The chakras can be understood as specific nexus points along the subtle wiring system of the body, and have also been related to the ductless glands. They are energy connecting points, but also much more. They can be stimulated through concentration and through certain tones – seed syllables – which must be pronounced correctly in order to be activated. The throat chakra contains sixteen ‘petals’, the first seven are a musical scale, the eighth is called the venom of mortality – these eight relate to our sound relationship with the world through speech and music. The ninth through the fifteenth are the seed syllables relating to the seven chakras which can only be pronounced after proper training. The sixteenth is called the nectar of immortality. In Taoism it is said that the thyroid gland in the throat controls speech, and when there is tension in that gland one has trouble speaking, though the tongue itself is connected to the heart.
The Tibetan Book of the Dead (Bardo Thodol)8,9,10 describes an archetypal trip through the memories stored in a portion of the chakra system. The peaceful deities are the path through the energy relationships stored in the heart chakra and the wrathful deities are from those stored in the crown chakra, at the top of the skull. Various other entities encountered in the Bardo Thodol are the energy relationships with the connecting meridian and points between the heart and crown chakras. The god forms encountered are merely the cultural masks placed by the Tibetans on the energies we all encounter in life – each culture will have its own masks. You can find yours by getting in touch with your inner self.
People with near-death experiences have reported that they saw their whole life ‘flash before their eyes’. This is because they are experiencing the totality of the stored memory in their energy system as it separates from the physical. This is the true source of karma, our energy relationships between our subjectivity and our objectivity. In some cultural traditions it is said that after death a person walks a path and has to face each person they met in life again. This is congruent to the Tibetan concept of the peaceful and wrathful deities. When we cross paths with others in this life we have time after the fact to consider the relationships. After we shed our clay suits we encounter the primary energy relationship which are then no longer grounded in the material plane. If one has learned from life’s experiences then progress is inevitable in the ungrounded state. If one hasn’t learned they are channelled back into the material plane to try and learn again. Such is the ever turning wheel of life. But once an individual takes full control of their own destiny they can consciously remove themselves from the cycle – but doing so entails a pragmatic approach, i.e. a precise practice and not primarily a philosophical state of mind.
It has been said that by simply being born as a homo sapiens does not make one a member of the human race. To become a member one must make a conscious commitment.11 Each individual has their own path of commitment. It is destiny, but destiny can be altered or delayed by diverse modes of action.
The Chakra system is pictured with seven chakras, the lower five being related to the elements as they have been considered in the Western alchemical tradition, Earth, Water, Air, Fire and Ether, Ether being the quintessence of the other four. Air and Fire are transposed along the Chakra channel to allow for the active folding of the elements into the human body. The chakras have the same pattern as the Buddhist Stupa, a shrine built of the elemental flow in the body of the cosmos as reflected in the human body. This shows that the four basic elements were known and used as a basis for psycho-cosmic thought in the Orient.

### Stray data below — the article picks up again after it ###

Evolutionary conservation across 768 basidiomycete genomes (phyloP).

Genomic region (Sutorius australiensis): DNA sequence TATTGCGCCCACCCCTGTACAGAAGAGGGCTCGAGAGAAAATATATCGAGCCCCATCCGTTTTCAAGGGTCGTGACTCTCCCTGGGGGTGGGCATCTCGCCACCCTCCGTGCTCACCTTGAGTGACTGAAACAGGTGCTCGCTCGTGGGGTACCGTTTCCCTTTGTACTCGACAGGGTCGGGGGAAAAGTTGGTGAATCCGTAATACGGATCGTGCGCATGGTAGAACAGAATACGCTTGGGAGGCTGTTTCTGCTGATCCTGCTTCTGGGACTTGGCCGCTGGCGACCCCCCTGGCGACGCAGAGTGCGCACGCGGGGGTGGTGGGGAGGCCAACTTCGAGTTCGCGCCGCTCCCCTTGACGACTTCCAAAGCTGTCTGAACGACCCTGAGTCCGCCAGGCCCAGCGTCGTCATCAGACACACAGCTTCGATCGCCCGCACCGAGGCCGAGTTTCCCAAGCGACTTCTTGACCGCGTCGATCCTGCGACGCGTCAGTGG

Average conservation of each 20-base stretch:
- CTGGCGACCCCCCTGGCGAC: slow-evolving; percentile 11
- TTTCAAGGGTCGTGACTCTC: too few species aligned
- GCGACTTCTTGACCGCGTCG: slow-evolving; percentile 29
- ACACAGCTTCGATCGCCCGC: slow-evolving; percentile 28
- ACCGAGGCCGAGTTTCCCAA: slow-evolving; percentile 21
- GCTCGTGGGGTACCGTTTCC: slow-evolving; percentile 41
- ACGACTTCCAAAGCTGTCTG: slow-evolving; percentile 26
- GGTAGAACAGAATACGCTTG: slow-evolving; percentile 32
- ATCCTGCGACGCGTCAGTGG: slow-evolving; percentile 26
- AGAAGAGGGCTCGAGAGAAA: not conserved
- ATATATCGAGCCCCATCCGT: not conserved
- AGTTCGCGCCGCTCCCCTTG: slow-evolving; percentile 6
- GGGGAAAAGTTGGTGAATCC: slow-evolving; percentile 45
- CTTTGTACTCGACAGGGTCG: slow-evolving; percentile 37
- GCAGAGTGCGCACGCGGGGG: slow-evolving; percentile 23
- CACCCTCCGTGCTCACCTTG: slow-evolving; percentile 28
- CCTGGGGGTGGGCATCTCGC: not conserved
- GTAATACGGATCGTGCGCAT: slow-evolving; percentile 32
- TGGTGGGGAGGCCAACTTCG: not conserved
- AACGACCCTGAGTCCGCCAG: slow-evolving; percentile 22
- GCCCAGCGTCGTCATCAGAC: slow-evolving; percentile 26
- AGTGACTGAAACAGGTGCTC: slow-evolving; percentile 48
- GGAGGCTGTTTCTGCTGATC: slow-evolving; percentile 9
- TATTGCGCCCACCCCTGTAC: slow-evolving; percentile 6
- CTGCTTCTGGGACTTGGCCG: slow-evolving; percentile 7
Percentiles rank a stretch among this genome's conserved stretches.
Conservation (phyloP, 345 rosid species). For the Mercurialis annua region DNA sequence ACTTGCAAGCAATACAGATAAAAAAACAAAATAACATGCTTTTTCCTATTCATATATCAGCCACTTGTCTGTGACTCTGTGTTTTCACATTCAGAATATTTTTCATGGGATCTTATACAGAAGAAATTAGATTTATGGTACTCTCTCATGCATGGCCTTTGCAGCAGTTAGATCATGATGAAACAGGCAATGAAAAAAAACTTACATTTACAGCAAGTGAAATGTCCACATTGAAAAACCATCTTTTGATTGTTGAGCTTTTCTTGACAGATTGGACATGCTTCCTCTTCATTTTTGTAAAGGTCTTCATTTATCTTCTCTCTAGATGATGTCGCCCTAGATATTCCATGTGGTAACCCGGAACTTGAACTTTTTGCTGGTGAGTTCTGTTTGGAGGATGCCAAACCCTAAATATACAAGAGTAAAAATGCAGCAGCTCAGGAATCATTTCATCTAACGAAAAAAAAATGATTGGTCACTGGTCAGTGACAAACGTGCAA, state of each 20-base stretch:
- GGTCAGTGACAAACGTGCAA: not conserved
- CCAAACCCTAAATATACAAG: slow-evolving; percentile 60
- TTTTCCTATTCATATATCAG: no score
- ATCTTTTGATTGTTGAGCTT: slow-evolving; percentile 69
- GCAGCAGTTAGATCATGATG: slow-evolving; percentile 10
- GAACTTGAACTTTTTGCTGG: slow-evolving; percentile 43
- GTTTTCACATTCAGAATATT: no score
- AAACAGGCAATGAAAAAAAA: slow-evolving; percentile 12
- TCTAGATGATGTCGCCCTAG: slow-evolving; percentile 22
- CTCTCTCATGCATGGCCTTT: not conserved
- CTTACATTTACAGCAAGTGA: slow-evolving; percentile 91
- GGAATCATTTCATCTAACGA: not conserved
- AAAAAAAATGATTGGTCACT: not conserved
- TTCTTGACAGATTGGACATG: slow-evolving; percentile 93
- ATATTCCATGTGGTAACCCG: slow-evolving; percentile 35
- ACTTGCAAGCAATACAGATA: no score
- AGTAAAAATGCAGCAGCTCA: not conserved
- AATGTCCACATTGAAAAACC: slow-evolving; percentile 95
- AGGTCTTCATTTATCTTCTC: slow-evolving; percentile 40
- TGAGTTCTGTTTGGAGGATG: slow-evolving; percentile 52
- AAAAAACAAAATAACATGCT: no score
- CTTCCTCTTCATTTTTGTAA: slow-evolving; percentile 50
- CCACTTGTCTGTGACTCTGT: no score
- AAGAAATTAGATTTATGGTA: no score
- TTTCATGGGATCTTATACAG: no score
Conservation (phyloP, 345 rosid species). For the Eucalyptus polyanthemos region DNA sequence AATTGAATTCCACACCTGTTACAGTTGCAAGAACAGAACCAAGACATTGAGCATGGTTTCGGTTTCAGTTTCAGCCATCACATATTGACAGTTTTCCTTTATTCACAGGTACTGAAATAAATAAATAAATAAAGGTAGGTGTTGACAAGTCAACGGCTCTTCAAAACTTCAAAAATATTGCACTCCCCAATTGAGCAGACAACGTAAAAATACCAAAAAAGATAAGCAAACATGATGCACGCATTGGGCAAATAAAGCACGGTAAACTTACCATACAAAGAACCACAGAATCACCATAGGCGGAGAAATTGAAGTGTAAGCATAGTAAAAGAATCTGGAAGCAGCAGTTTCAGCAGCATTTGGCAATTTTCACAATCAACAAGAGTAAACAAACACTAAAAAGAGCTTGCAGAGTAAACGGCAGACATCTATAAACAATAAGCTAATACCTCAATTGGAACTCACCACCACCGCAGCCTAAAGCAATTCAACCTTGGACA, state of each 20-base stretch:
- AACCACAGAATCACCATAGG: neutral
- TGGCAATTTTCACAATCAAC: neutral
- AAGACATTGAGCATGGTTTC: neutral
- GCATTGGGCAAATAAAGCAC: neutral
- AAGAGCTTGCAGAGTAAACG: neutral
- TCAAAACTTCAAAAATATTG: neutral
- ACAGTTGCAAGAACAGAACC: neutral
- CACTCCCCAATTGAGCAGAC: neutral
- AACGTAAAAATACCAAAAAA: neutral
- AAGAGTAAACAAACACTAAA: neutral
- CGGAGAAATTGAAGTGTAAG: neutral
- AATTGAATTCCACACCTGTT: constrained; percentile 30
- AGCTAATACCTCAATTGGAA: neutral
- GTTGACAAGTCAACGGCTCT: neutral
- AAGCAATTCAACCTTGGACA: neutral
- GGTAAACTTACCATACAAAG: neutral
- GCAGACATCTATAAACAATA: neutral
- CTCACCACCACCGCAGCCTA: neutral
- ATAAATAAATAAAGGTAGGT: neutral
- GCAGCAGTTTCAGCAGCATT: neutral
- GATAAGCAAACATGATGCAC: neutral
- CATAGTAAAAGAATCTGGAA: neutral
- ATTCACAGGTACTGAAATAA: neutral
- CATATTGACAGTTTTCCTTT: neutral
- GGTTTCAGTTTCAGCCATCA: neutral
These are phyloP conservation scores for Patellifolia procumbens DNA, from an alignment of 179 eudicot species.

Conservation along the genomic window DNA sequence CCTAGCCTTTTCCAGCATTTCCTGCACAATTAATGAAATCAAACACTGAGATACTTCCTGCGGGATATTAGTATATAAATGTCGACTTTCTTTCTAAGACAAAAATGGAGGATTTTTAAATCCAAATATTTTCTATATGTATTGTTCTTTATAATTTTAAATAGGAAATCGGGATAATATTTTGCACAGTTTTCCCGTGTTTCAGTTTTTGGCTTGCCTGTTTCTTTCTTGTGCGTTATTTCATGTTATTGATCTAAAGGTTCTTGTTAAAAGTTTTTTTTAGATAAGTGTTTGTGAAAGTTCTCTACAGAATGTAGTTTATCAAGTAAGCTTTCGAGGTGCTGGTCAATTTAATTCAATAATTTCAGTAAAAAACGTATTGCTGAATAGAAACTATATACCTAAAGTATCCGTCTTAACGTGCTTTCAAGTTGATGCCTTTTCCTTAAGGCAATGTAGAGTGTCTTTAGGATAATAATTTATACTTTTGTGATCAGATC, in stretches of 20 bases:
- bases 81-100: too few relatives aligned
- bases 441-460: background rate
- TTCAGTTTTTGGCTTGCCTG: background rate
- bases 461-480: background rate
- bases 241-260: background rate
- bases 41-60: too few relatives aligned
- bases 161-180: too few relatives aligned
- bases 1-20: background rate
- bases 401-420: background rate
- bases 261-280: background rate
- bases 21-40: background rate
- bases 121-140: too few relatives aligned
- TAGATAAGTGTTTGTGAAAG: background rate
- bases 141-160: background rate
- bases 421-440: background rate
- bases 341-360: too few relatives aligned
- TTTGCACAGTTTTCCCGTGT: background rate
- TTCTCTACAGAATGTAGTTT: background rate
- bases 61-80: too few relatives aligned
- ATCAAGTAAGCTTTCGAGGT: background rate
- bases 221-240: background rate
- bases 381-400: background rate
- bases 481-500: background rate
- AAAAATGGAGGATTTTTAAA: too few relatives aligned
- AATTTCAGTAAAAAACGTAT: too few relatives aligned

However, in the Chinese culture we find an elemental system which has five elements, Earth, Water, Wood, Fire and Metal. In Chinese medicine these five elements are related to specific organs of the body: Lungs – Metal; Kidneys – Water; Liver – Wood; Heart – Fire; Spleen – Earth. These elements have a creation cycle and a controlling cycles and are a logical system relating to all aspects of life in Chinese traditional thought.
There does not appear to be a direct correlation between the two elemental systems, yet both are completely valid for the viewpoint they describe. They are views of different cross-sections and do not conflict. Earth, Water, Air and Fire are universal elements and exist in modern science as the states of matter, solid, liquid, gas and plasma. While no exact physical correlate exists for the Chinese five element theory it is quite useful in understanding the physical state of one’s organic system.
Acupuncture describes the basic energy points and pathways of the physical body, like the ley lines of the earth, and this energy structure has been observed in western clinical research. Acupuncture meridians are energy lines which flow about the body, certain points on which connect to various organs and other energy centers. The basic approach to acupuncture is described in many books, all of whom pretty much concur with each other.12,13 There is reportedly an esoteric form of acupuncture, in which certain secret points are touched by a chi master to simulate higher states of consciousness in the student. The student then can strive naturally towards the state which he has experienced thusly.14
- There is no Free Energy
- Thermodynamics & Free Energy